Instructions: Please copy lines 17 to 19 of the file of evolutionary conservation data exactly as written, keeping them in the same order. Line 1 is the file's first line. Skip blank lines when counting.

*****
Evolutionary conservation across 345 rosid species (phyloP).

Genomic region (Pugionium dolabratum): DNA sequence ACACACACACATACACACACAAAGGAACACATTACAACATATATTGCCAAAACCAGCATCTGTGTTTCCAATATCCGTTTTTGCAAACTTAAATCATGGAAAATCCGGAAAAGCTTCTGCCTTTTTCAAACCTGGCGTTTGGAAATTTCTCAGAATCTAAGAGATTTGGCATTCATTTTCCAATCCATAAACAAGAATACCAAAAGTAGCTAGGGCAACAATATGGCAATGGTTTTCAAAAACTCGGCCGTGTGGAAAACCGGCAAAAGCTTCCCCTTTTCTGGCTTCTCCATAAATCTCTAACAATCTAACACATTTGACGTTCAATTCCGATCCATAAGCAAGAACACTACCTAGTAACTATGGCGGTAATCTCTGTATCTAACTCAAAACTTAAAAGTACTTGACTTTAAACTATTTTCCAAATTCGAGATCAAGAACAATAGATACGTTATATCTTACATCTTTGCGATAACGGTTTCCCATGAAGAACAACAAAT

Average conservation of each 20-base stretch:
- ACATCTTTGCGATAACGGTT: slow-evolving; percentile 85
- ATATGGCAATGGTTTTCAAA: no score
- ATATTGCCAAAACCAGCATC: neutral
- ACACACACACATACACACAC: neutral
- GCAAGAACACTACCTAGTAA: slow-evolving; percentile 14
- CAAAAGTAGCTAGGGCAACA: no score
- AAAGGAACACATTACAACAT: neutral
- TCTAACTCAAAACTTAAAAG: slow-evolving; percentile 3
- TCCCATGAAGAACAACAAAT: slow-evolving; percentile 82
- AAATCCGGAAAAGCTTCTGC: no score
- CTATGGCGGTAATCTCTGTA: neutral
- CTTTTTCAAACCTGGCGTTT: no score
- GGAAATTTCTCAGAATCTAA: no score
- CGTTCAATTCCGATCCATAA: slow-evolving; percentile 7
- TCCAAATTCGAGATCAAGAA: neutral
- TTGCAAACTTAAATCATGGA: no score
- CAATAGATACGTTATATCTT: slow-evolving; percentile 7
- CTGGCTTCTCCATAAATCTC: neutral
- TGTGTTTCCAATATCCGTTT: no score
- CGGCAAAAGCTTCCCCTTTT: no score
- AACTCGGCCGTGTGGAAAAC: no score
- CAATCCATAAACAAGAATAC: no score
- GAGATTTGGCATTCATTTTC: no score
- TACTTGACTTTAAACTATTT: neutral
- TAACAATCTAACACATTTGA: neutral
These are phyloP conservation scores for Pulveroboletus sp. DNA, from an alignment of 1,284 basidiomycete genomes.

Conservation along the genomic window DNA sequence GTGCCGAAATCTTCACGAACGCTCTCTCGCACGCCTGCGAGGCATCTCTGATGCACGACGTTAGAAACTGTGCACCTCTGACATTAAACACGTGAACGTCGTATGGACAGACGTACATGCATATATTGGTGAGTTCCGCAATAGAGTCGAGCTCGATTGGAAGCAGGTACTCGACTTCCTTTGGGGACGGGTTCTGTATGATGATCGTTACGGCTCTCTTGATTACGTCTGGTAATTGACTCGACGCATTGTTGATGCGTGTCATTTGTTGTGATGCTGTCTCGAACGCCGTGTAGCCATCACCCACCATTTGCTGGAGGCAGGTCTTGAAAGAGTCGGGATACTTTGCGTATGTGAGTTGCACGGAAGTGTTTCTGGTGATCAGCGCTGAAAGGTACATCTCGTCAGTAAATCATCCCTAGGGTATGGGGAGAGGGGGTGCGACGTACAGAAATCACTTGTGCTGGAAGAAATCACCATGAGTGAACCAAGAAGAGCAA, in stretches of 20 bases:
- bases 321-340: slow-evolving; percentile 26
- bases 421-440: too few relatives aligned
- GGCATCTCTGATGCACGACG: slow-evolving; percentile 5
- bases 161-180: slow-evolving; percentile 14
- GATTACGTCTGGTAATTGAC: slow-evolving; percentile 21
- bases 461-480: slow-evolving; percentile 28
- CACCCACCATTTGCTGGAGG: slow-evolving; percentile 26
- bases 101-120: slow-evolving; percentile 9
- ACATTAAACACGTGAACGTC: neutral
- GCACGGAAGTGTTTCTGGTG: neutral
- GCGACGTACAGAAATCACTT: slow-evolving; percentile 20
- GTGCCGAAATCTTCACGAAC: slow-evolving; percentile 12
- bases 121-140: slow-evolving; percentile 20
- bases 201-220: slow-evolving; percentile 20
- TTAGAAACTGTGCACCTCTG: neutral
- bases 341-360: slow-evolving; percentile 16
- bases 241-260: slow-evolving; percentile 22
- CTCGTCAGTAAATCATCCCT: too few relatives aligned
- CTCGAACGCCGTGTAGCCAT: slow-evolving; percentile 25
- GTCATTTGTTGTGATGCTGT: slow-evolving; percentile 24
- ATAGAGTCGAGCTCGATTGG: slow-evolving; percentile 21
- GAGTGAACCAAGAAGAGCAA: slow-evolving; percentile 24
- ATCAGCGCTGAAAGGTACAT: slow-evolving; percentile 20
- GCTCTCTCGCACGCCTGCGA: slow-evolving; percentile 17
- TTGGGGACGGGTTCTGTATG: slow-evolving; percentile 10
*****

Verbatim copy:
- CGTTCAATTCCGATCCATAA: slow-evolving; percentile 7
- TCCAAATTCGAGATCAAGAA: neutral
- TTGCAAACTTAAATCATGGA: no score